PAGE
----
## Introduction: How to Make a Voltage-Controlled Oscillator

The objective of this Instructable is to show you one method of turning DC values, such as those from a thermometer, pH sensor, or pressure sensor into a frequency which can be used to send information over the microphone band of an audio jack to a smartphone.

We assumed an input DC voltage as our sensor and built a voltage-controlled oscillator (VCO) to turn different DC voltages into correspondingly different frequencies, which the microphone input into the smart phone’s audio port reads as different tones.

## Step 1: What You Need

Tools
Frequency generator
Device that plays audio and takes microphone over a 3.5mm audio jack (we are using a Samsung Galaxy Vibrant).

Parts
3.5mm TRRS Audio cable
Resistors (two 100kΩ and one 100Ω)
1μF Capacitor
10Ω-10kΩ Potentiometer

Assumed Knowledge
You can use a breadboard. If you’ve never used one before, see https://www.instructables.com/id/Breadboard-How-To/.
You can use an oscilloscope. If you’ve never used one before, see https://www.instructables.com/id/Oscilloscope-How-To/.

## Step 2: Build an Oscillator

Why: There are many designs of VCO, but we chose a hysteretic oscillator, which is a type of relaxation oscillator. If you're interested in oscillator design, this website has good information.

Theory: The comparator (an op-amp, in our case) generates a positive feedback loop between the positive and negative voltages. This feedback charges the capacitor when it draws from the positive voltage, then once the capacitor fills, it discharges, switching the power draw from positive to negative. This process repeats to oscillate continuously.

The frequency of the oscillation is thus dependent upon the size of the capacitor and on the input voltages.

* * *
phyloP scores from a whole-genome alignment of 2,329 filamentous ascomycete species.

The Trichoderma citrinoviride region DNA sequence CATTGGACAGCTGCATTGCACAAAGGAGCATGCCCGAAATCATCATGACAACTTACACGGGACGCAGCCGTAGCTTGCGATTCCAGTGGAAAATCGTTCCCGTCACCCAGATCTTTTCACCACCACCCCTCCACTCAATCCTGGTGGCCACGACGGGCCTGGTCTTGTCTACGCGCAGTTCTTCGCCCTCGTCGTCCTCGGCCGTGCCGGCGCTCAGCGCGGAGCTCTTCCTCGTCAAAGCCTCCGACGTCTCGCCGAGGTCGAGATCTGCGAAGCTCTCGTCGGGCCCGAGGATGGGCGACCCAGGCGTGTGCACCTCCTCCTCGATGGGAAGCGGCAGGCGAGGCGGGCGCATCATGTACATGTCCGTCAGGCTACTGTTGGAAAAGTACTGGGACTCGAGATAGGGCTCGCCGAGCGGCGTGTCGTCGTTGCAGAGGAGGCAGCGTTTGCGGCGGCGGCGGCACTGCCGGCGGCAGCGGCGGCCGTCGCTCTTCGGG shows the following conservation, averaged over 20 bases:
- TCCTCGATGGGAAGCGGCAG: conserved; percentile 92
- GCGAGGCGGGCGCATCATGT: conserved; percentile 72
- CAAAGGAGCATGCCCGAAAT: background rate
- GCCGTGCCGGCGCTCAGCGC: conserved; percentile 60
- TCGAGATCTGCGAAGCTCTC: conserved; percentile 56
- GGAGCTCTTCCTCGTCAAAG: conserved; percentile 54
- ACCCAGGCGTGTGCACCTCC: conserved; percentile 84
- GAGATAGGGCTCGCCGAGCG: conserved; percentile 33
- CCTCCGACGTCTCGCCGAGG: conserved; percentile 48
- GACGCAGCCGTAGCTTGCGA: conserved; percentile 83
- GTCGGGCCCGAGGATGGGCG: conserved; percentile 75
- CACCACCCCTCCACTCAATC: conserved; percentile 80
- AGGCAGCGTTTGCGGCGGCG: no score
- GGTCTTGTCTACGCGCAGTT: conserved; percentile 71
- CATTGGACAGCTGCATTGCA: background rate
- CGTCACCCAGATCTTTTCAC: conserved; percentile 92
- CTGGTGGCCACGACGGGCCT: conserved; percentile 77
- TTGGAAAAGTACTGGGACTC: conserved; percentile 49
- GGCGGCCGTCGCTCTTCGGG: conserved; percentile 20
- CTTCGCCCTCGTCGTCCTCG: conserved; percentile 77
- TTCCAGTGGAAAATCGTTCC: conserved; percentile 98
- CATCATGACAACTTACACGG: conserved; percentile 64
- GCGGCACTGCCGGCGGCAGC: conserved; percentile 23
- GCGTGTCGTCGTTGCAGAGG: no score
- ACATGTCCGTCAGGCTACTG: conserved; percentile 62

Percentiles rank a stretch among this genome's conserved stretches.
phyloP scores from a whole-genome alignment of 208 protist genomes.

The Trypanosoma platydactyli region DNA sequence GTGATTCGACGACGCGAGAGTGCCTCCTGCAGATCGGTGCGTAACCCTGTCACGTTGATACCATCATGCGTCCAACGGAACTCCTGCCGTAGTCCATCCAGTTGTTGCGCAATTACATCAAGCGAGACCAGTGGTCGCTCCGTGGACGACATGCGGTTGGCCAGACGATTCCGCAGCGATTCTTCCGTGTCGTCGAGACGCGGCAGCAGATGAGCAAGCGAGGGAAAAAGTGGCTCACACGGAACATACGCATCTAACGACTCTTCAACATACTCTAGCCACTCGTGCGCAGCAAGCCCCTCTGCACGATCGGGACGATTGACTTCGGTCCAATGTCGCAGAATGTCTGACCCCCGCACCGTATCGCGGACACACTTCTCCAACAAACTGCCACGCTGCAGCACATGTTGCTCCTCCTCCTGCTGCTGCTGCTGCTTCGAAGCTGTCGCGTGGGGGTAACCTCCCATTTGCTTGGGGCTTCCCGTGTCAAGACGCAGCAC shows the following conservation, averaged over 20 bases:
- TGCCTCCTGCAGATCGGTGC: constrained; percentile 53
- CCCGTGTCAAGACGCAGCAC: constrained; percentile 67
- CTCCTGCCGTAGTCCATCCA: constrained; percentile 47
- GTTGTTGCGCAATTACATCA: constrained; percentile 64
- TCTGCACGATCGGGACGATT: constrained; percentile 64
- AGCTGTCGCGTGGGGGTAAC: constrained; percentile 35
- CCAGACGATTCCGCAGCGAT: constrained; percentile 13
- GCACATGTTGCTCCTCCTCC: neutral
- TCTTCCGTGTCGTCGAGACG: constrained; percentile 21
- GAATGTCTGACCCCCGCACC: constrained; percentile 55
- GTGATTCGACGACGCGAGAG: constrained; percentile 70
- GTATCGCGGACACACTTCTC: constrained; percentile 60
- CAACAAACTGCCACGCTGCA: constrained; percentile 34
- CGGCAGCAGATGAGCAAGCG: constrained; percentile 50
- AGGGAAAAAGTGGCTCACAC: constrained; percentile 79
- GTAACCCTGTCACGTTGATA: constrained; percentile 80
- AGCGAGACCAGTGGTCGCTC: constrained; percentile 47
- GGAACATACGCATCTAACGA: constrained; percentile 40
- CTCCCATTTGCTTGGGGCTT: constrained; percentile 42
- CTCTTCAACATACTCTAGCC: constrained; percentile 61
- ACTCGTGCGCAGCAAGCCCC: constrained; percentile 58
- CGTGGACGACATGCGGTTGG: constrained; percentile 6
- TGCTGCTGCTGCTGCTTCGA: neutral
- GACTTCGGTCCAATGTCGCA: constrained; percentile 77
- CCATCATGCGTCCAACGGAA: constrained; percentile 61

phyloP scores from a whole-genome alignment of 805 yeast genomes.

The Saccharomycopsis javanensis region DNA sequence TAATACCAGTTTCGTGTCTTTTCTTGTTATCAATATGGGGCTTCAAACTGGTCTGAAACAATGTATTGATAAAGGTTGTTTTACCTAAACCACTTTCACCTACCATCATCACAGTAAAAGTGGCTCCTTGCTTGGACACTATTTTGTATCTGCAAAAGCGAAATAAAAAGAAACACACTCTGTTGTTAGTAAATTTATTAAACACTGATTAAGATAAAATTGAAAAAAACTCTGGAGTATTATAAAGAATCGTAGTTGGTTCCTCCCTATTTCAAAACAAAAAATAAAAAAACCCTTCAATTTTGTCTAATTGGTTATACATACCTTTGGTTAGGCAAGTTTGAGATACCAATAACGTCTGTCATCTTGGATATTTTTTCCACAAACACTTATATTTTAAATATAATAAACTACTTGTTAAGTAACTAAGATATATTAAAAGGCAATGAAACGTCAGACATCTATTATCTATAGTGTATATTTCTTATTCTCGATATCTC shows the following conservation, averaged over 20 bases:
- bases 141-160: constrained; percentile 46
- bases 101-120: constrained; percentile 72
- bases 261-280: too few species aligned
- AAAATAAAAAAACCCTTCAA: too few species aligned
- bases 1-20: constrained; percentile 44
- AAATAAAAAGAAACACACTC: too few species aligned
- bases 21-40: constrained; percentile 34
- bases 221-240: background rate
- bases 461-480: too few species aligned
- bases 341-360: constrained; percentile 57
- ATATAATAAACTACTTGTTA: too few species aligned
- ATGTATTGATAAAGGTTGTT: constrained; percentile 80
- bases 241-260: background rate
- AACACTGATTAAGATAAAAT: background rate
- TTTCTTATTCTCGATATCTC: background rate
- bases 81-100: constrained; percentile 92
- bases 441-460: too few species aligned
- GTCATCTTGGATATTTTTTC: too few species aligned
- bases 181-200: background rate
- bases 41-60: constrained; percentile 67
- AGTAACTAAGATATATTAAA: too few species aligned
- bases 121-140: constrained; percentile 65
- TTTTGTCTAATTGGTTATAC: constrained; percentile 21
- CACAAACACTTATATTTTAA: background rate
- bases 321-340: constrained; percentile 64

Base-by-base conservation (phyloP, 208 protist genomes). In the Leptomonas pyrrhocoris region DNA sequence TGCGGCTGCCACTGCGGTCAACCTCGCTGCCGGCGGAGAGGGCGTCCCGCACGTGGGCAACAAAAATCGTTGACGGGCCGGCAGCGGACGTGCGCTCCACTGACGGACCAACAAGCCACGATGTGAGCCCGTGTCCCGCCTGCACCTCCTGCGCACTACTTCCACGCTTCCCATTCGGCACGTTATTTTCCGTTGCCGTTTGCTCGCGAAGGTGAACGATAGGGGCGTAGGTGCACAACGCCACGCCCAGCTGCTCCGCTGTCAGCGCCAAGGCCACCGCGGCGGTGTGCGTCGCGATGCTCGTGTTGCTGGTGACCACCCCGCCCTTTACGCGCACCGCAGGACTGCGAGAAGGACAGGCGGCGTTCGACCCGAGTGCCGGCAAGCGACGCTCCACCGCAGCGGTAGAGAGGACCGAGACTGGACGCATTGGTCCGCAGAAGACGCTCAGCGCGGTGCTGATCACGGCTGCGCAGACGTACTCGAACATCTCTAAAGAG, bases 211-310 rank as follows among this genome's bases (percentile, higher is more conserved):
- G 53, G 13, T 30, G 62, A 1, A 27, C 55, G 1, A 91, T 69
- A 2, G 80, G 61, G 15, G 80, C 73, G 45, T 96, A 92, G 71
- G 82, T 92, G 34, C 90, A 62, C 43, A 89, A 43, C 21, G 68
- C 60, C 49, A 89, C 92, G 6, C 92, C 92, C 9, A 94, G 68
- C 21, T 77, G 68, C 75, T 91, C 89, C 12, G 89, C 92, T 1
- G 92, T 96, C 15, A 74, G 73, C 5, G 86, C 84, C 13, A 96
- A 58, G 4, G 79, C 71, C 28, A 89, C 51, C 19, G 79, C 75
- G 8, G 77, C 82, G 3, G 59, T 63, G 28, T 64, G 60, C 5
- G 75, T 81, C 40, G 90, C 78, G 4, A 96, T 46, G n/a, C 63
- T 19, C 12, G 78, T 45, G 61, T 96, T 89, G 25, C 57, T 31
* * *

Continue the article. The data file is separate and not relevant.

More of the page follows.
Practice: Values should be selected so that the frequency output will be in the audio range, approximately 16 Hz to 20 kHz.
Power the op amp according to the values on its data sheet.

## Step 3: Control Voltage: Install a Potentiometer

Why: Since this oscillator is voltage-controlled, we need to change the voltage in order to watch the frequencies change. Changing the voltage on the power supply is not a good idea, because the op-amp needs a specific (and constant) power supply to function (we are only in possession of one variable DC voltage supplier). So in order to change the voltage to the inputs without changing the op-amp’s power, we will install a potentiometer between one of the voltage inputs and the power supply.

Theory: V = IR, so we can change the voltage of the input by changing the resistance of the potentiometer.

Practice: In order to test the response of the smartphone to the information you are sending, you will want some sort of feedback on your phone. Oscilloscope apps exist, but we picked a different option: we called another phone with our phone and listened over the call to the tones produced by our oscillation circuit.

We tested the system at < 6 V variable DC input just to be wary of our phone’s sound card limitations.